Custody and Parental Alienation

The custodial parent who alienates a child’s affections by making derogatory comments about the other parent, or by attempting to interfere with his or her visitation, or by suggesting that the other parent has abandoned the child or does not care about him or her, or by other efforts at driving a wedge between the non-custodial parent and the minor child, is manifesting parental alienation.

Children who have been through high-conflict child custody cases demonstrate an increased risk of mental health and addiction problems.

Children who have been through high-conflict child custody cases demonstrate an increased risk of mental health and addiction problems.

Family law attorneys sometimes file a motion for a change of custody based entirely on the custodial parent’s alienation of the minor children from the other parent. Because of the extremely negative impact on the children, the family court sometimes orders a change of custody if it is established that the custodial parent is attempting to alienate the children from the other parent.

Psychiatrist Dr. Richard A. Gardner first identified Parental Alienation Syndrome (PAS) in the 1980’s when he noticed a dramatic increase in hostile parents attempting to brainwash a child and denigrate the other parent.

PAS is complicated, and involves both the custodial parent and the minor child. It includes what Dr. Gardner calls “self-created contributions by the child in support of the alienating parent’s campaign of denigration against the targeted parent.”  According to Dr. Gardner, PAS is a disorder that arises primarily in the context of child-custody disputes, the primary manifestation of which is  “the child’s campaign of denigration against a parent, a campaign that has no justification.”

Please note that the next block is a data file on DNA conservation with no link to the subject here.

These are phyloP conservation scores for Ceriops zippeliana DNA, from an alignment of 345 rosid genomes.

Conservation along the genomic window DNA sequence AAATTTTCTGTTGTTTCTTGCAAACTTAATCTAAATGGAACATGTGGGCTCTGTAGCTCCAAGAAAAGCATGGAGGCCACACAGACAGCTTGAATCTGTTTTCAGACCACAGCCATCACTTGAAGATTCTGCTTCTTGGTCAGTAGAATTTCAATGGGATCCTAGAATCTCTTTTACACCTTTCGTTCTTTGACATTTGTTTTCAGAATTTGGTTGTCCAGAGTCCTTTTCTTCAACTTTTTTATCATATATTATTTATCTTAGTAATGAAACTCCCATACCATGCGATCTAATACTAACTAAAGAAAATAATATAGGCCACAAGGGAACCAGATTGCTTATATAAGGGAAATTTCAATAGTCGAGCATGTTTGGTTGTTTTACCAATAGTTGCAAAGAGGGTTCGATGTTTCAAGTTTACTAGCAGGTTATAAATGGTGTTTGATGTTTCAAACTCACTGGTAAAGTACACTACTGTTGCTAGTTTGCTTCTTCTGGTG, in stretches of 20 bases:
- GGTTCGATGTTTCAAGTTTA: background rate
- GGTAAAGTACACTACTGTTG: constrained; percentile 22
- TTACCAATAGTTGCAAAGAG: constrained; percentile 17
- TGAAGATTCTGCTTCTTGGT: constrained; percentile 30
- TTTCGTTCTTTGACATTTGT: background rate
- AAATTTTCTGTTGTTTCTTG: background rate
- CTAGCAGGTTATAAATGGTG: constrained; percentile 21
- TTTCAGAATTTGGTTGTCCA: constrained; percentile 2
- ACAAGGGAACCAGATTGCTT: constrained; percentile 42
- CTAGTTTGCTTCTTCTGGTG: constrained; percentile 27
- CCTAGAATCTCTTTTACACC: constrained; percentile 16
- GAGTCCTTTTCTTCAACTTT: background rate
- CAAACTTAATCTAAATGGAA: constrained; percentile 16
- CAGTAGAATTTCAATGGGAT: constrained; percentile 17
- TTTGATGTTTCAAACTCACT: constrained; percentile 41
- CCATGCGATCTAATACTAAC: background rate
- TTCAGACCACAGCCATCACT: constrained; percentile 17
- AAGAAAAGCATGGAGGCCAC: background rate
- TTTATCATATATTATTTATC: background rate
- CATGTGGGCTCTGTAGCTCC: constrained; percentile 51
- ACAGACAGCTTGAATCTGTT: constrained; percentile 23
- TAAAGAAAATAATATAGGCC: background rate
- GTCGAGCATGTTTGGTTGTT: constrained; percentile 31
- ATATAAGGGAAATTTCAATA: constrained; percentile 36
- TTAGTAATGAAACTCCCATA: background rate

When parents fight over child custody in high-conflict cases, the impact on their children is devastating.

Many times battling parents do not appreciate the impact that their comments and animosity have on their children. Children who have been through high-conflict child custody cases demonstrate an increased risk of mental health and addiction problems.

Sometimes situations exist where a parent poses a genuine risk to the minor children and thus contact between them is justifiably limited; parental alienation, on the other hand, is a child’s unreasonable or unjustified dislike or rejection of one parent. Parental alienation often results from the deliberate actions of one parent; however, it can also be helpful to look at other factors, such as the interactive dynamics of the family and the impact of the wider social sphere. These factors may help to explain the behaviors in any given case.


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